News: Warriors' Warehouse helps soldiers turn houses into homes
Story by Spc. Nathan Thome
FORT CARSON, Colo. – Soldiers, Fort Carson Leadership and community partners gathered at Fort Carson Building 302, for a ceremony to mark the grand opening of the Warriors’ Warehouse, Nov. 1.
The Warriors’ Warehouse is a redistribution center that supplies soldiers with free quality items to make their house a home.
“All soldiers (sergeant) and below are eligible to come here and access new household items,” said Ranya Kelly, founder and executive director, Redistribution Center, Warriors’ Warehouse. “We also have other areas that are specifically geared for emergencies, and are available to any rank; but they have to be referred to us.”
Soldiers have a wide variety of goods to choose from, to include: dishes, utensils, towels, bedding, furniture, electronics and baby items.
“Eligible soldiers can be single or married, and are allowed to come in once a month and get five items,” said Kelly. “They can’t continuously get the same five items every month, so we keep cards to make sure everyone’s dealt with fairly.”
Similar services, like the Army Community Service lending closet, which temporarily loans household items to military families, are available throughout the Army, however Fort Carson is currently the only post with a Warriors’ Warehouse.
“This (warehouse) is meant to give soldiers a little bit of a helping hand, we’re not here to enable them,” said Kelly. “We’re here to assist them and get some things to make their Family a little bit better.”
Spc. Todd Crow, petroleum supply specialist, Headquarters and Headquarters Company, Rear Detachment, 4th Brigade Combat Team, 4th Infantry Division, said he was referred to Warriors’ Warehouse through the U.S. Army Wounded Warrior Program.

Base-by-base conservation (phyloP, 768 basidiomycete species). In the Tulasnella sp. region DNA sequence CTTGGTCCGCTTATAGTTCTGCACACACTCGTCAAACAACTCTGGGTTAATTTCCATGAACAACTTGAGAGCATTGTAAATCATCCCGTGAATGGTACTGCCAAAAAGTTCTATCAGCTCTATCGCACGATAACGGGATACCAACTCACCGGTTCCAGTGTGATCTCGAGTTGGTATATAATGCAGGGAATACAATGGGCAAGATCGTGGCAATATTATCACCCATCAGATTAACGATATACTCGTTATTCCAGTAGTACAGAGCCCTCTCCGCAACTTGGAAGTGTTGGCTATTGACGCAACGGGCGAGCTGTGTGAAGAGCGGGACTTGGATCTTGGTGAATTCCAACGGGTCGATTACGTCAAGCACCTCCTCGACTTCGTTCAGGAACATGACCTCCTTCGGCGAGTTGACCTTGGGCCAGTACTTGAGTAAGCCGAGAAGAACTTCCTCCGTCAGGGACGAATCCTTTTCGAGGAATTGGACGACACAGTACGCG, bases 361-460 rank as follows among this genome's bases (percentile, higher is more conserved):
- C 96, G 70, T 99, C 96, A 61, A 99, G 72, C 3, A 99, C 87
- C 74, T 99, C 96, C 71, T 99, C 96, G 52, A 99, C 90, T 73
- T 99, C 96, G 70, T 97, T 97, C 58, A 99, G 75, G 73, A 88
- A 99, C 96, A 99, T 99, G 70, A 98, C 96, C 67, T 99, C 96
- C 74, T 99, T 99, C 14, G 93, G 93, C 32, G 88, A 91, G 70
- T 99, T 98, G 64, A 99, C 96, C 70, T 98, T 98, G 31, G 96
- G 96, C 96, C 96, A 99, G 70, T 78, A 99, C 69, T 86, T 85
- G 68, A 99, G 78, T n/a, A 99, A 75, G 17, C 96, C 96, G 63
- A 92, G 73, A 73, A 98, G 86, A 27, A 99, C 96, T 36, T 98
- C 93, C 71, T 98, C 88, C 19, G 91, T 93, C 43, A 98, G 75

“When soldiers are in financial hardship, have been injured, or other situations like that, they can get referred here and get the help they need,” said Crow. “I’ve already been helped out a lot, through my leadership and services like Warriors’ Warehouse, so we’re grateful.”
Major General Joseph Anderson, commanding general, 4th Infantry Division and Fort Carson, along with brigade leaders attended the ribbon cutting ceremony.
“The warehouse is very nice; junior soldiers don’t make as much as senior leaders, they haven’t financially planned, or have other factors in their personal lives that make them live from paycheck to paycheck,” said Command Sgt. Maj. Michael Woods, senior enlisted leader, 71st Ordnance Group (Explosive Ordnance Disposal).
Leaders can use their command financial planners to help soldiers build a better budget and financial plan, so soldiers only need to use the warehouse to get through some of the lean months, said Woods.
After the ribbon was cut, leaders and soldiers toured the facility to see what items are available.
“We need to think about their kids and wives, and make sure they are taken care of,” said Woods. “I think this helps the Army-family concept a lot, because sometimes some of the young families don’t really understand that by taking care of the family, they are taking care of the soldier.”
Families need to understand that leaders are here for them as well, and not just for the soldiers, said Woods.
“I will be passing information about Warriors’ Warehouse through our command financial managers and noncommissioned officers, so they can pass it down through our battalion and companies,” said Woods.
Soldiers can go down to the Warriors’ Warehouse on Tuesdays, Wednesdays and Thursdays, between 10:30 a.m. and 1:30 p.m.